He must now be fed, and to feed him is a problem. The baby’s bottles long since have been discarded, and the pig is too young to eat. A rubber tube is found, and your wife volunteers to feed the pig, having practised previously for a year and a half on the baby. The theory is excellent. On the principle that liquids seek their lowest level, one end of the tube is held up high, dangling from a bowl of milk, the other stuck in the pig’s mouth. The pig gurgles, sucks, and laps noisily, but gets little. After most of the milk is on the floor and your wife’s dress is hopelessly stained, you reluctantly come to the conclusion that it won’t work this way. The bowl is filled up again and you douse the pig’s head in it; but though his ears and eyes are bathed in milk, his mouth gets none. And when the problem seems hopeless of solution, it is all ended when Master Pig licks milky fingers, grunts with satisfaction, and is put away in the box for the night.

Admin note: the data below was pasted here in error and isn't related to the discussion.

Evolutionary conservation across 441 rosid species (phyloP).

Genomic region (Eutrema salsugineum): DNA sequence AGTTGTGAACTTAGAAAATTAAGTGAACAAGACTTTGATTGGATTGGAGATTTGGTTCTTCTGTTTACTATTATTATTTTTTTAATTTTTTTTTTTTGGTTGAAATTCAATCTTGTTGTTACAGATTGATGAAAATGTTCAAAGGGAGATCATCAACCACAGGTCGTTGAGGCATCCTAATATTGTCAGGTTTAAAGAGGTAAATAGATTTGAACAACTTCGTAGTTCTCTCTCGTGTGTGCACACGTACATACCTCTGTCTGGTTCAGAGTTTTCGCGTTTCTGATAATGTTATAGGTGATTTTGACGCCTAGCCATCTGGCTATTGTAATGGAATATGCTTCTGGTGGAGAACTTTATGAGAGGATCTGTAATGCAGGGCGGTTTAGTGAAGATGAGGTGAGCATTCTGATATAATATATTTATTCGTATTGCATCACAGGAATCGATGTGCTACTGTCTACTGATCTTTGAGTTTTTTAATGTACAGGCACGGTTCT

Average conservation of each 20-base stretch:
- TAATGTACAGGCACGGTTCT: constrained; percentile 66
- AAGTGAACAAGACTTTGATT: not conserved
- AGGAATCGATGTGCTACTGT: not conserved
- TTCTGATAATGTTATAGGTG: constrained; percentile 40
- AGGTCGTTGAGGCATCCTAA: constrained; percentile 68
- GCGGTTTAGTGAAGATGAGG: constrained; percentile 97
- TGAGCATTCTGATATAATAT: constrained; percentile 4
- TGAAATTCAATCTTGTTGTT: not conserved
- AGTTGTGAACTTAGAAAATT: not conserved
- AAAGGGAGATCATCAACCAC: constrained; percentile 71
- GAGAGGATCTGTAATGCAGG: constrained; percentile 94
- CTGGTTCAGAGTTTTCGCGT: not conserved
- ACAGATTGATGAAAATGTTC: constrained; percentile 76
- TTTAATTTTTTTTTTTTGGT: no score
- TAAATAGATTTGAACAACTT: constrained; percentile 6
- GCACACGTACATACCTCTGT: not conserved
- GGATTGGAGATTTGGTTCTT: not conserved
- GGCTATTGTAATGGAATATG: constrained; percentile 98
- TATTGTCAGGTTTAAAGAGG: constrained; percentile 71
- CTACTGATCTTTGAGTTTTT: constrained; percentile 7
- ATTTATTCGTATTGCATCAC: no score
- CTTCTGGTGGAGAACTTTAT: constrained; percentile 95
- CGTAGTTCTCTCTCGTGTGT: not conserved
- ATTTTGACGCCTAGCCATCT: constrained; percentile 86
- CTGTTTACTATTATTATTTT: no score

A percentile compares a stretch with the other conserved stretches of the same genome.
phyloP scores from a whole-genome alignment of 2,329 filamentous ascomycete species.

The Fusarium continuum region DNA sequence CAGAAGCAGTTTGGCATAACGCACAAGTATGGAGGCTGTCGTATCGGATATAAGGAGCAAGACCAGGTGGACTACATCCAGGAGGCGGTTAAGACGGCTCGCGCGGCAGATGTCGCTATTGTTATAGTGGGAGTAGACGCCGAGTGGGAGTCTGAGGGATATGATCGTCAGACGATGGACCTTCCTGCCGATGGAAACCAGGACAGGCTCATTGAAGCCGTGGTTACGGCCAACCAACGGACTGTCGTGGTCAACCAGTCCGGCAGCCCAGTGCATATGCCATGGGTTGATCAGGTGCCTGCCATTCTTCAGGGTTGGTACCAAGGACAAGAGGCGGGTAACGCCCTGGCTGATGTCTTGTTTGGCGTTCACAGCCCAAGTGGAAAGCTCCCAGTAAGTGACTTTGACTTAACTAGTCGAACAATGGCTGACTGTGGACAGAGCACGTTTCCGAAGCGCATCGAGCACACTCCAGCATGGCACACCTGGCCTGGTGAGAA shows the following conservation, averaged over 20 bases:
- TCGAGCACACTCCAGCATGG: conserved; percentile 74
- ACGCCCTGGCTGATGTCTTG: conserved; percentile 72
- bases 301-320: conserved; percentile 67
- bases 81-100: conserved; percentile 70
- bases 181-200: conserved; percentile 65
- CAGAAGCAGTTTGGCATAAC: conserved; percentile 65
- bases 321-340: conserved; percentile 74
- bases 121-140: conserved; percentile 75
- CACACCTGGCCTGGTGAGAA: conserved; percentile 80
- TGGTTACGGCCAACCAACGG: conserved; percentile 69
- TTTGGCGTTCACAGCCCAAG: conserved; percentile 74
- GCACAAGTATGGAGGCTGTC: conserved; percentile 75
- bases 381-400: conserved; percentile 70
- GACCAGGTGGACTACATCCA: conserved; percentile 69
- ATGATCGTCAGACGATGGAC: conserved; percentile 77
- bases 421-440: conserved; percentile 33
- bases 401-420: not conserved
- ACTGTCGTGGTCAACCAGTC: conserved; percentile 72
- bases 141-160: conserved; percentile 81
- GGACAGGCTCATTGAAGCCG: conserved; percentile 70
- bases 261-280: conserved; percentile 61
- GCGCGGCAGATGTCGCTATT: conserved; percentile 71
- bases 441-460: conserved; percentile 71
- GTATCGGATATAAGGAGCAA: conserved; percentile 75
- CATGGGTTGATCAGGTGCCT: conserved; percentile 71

The next morning the pig is still a novelty and, as such, accorded every attention. (The baby alone refuses to join the circle of admirers.) After matutinal inspections have been completed, it finally dawns that the pig must have a pen. Lumber carefully saved for a tool-house, chicken-wire that should be used for the garden, asbestos shingles laid by for a rainy day and leaky roofs, are dragged out from cover and the work begins. And on the slope that curves from the house to the lake, under two walnuts, — pretty things with their rough black bark and plumes of light green leaves, — the pen is constructed. Many things need paint around the house but the can of dark green paint frugally hoarded is flung with a dripping brush on the pen that hides beneath the walnut trees. And stakes soon stick their green heads around the pen for the wire and planks to be nailed on. Indeed, nothing is too much trouble to encompass the comfort of the pig, even carefully shingling a leanto at one side of the pen. Still, the pen looks tidy when finished: the gray shingles and green pen and green trough and, needless to add, a partly green pig. The trough is small and has the pig’s name painted on the end in white letters; it is big enough, at that, for the pig to stand in it while eating. And on the end of the pen near the house is emblazoned in white letters: